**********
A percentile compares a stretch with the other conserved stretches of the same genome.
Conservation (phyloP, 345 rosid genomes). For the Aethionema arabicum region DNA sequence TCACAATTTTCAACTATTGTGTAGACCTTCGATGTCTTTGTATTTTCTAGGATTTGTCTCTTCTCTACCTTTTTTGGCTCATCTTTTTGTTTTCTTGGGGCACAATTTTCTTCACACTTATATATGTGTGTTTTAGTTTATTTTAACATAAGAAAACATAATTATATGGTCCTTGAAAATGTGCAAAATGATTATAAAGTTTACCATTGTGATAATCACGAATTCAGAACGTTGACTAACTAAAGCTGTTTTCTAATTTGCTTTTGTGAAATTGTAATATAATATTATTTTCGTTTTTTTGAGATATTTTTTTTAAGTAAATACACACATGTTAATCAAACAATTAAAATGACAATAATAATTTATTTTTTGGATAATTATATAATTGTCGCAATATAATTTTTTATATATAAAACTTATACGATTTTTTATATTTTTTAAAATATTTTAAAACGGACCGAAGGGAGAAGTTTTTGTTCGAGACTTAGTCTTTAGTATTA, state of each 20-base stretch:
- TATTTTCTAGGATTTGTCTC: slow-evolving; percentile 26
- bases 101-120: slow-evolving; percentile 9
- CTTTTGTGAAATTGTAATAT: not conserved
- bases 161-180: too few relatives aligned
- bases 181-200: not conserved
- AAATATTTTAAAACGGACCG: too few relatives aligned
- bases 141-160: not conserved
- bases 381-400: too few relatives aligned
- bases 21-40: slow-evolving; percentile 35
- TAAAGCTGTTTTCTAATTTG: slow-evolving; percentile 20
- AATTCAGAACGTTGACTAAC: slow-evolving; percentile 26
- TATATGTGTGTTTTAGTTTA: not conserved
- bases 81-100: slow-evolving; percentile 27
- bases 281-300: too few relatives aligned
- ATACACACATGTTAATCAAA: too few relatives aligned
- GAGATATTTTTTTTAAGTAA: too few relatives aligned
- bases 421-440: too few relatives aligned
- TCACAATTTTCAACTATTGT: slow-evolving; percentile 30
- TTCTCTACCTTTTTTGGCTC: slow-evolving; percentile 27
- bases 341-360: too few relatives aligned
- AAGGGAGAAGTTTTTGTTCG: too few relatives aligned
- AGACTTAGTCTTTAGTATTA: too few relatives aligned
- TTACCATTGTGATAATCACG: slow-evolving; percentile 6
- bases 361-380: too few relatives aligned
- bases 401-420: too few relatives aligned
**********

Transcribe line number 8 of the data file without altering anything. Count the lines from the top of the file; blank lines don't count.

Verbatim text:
- AAATATTTTAAAACGGACCG: too few relatives aligned